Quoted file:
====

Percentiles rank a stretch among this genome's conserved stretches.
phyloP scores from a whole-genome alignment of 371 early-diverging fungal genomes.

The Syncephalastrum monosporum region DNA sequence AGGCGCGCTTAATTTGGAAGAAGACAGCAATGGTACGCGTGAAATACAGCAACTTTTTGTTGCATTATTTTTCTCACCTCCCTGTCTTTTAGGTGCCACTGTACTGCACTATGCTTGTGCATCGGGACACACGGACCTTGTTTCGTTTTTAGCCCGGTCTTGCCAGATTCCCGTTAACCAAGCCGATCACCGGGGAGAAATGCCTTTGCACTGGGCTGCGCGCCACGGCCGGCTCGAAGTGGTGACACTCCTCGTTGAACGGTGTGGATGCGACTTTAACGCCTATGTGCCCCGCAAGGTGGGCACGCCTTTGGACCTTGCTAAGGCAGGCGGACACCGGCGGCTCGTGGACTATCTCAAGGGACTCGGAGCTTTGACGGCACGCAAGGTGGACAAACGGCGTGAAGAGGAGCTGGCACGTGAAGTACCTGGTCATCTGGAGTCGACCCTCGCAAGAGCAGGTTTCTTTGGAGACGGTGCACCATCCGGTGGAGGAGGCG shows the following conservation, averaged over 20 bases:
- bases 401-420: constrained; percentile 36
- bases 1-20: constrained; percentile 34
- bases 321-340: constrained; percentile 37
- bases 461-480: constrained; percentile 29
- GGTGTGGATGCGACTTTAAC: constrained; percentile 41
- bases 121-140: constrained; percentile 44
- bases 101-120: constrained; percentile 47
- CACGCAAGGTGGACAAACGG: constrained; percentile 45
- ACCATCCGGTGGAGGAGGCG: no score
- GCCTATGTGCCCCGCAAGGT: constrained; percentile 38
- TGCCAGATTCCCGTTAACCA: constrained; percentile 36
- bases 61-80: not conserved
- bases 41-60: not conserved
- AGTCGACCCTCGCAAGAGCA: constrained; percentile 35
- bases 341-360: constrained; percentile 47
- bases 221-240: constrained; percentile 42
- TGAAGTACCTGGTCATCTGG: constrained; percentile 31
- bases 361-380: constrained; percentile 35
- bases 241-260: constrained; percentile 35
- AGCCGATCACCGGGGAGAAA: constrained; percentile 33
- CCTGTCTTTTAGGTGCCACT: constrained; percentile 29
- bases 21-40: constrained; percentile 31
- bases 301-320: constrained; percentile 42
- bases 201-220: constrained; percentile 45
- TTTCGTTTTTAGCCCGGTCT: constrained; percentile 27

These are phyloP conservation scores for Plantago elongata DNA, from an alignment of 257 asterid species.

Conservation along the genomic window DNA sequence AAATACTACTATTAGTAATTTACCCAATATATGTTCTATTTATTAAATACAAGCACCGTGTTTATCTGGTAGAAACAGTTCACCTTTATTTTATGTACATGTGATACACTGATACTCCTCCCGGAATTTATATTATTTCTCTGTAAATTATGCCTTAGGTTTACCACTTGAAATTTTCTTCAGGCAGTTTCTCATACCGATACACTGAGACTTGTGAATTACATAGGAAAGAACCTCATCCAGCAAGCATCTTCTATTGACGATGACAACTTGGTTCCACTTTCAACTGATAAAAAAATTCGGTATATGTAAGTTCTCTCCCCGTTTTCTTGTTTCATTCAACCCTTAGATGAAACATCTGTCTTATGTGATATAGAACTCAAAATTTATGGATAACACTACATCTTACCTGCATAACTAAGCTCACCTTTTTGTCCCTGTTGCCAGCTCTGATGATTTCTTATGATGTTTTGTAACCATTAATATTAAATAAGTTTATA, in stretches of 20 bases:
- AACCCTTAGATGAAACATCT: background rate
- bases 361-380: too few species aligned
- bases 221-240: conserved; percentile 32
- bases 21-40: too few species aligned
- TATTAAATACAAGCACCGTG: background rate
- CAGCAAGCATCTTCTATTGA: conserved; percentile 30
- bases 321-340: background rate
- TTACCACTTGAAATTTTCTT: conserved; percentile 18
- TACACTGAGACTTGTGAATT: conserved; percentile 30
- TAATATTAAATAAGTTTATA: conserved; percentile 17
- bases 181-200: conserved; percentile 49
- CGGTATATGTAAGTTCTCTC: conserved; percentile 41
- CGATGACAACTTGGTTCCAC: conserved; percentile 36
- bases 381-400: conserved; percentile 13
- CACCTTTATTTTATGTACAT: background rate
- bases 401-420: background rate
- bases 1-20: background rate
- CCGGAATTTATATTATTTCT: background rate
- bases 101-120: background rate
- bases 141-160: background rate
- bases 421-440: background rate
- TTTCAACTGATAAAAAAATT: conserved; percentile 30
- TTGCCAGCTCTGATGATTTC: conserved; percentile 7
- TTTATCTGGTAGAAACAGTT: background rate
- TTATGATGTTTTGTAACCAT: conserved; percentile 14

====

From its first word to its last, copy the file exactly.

Percentiles rank a stretch among this genome's conserved stretches.
phyloP scores from a whole-genome alignment of 371 early-diverging fungal genomes.

The Syncephalastrum monosporum region DNA sequence AGGCGCGCTTAATTTGGAAGAAGACAGCAATGGTACGCGTGAAATACAGCAACTTTTTGTTGCATTATTTTTCTCACCTCCCTGTCTTTTAGGTGCCACTGTACTGCACTATGCTTGTGCATCGGGACACACGGACCTTGTTTCGTTTTTAGCCCGGTCTTGCCAGATTCCCGTTAACCAAGCCGATCACCGGGGAGAAATGCCTTTGCACTGGGCTGCGCGCCACGGCCGGCTCGAAGTGGTGACACTCCTCGTTGAACGGTGTGGATGCGACTTTAACGCCTATGTGCCCCGCAAGGTGGGCACGCCTTTGGACCTTGCTAAGGCAGGCGGACACCGGCGGCTCGTGGACTATCTCAAGGGACTCGGAGCTTTGACGGCACGCAAGGTGGACAAACGGCGTGAAGAGGAGCTGGCACGTGAAGTACCTGGTCATCTGGAGTCGACCCTCGCAAGAGCAGGTTTCTTTGGAGACGGTGCACCATCCGGTGGAGGAGGCG shows the following conservation, averaged over 20 bases:
- bases 401-420: constrained; percentile 36
- bases 1-20: constrained; percentile 34
- bases 321-340: constrained; percentile 37
- bases 461-480: constrained; percentile 29
- GGTGTGGATGCGACTTTAAC: constrained; percentile 41
- bases 121-140: constrained; percentile 44
- bases 101-120: constrained; percentile 47
- CACGCAAGGTGGACAAACGG: constrained; percentile 45
- ACCATCCGGTGGAGGAGGCG: no score
- GCCTATGTGCCCCGCAAGGT: constrained; percentile 38
- TGCCAGATTCCCGTTAACCA: constrained; percentile 36
- bases 61-80: not conserved
- bases 41-60: not conserved
- AGTCGACCCTCGCAAGAGCA: constrained; percentile 35
- bases 341-360: constrained; percentile 47
- bases 221-240: constrained; percentile 42
- TGAAGTACCTGGTCATCTGG: constrained; percentile 31
- bases 361-380: constrained; percentile 35
- bases 241-260: constrained; percentile 35
- AGCCGATCACCGGGGAGAAA: constrained; percentile 33
- CCTGTCTTTTAGGTGCCACT: constrained; percentile 29
- bases 21-40: constrained; percentile 31
- bases 301-320: constrained; percentile 42
- bases 201-220: constrained; percentile 45
- TTTCGTTTTTAGCCCGGTCT: constrained; percentile 27

These are phyloP conservation scores for Plantago elongata DNA, from an alignment of 257 asterid species.

Conservation along the genomic window DNA sequence AAATACTACTATTAGTAATTTACCCAATATATGTTCTATTTATTAAATACAAGCACCGTGTTTATCTGGTAGAAACAGTTCACCTTTATTTTATGTACATGTGATACACTGATACTCCTCCCGGAATTTATATTATTTCTCTGTAAATTATGCCTTAGGTTTACCACTTGAAATTTTCTTCAGGCAGTTTCTCATACCGATACACTGAGACTTGTGAATTACATAGGAAAGAACCTCATCCAGCAAGCATCTTCTATTGACGATGACAACTTGGTTCCACTTTCAACTGATAAAAAAATTCGGTATATGTAAGTTCTCTCCCCGTTTTCTTGTTTCATTCAACCCTTAGATGAAACATCTGTCTTATGTGATATAGAACTCAAAATTTATGGATAACACTACATCTTACCTGCATAACTAAGCTCACCTTTTTGTCCCTGTTGCCAGCTCTGATGATTTCTTATGATGTTTTGTAACCATTAATATTAAATAAGTTTATA, in stretches of 20 bases:
- AACCCTTAGATGAAACATCT: background rate
- bases 361-380: too few species aligned
- bases 221-240: conserved; percentile 32
- bases 21-40: too few species aligned
- TATTAAATACAAGCACCGTG: background rate
- CAGCAAGCATCTTCTATTGA: conserved; percentile 30
- bases 321-340: background rate
- TTACCACTTGAAATTTTCTT: conserved; percentile 18
- TACACTGAGACTTGTGAATT: conserved; percentile 30
- TAATATTAAATAAGTTTATA: conserved; percentile 17
- bases 181-200: conserved; percentile 49
- CGGTATATGTAAGTTCTCTC: conserved; percentile 41
- CGATGACAACTTGGTTCCAC: conserved; percentile 36
- bases 381-400: conserved; percentile 13
- CACCTTTATTTTATGTACAT: background rate
- bases 401-420: background rate
- bases 1-20: background rate
- CCGGAATTTATATTATTTCT: background rate
- bases 101-120: background rate
- bases 141-160: background rate
- bases 421-440: background rate
- TTTCAACTGATAAAAAAATT: conserved; percentile 30
- TTGCCAGCTCTGATGATTTC: conserved; percentile 7
- TTTATCTGGTAGAAACAGTT: background rate
- TTATGATGTTTTGTAACCAT: conserved; percentile 14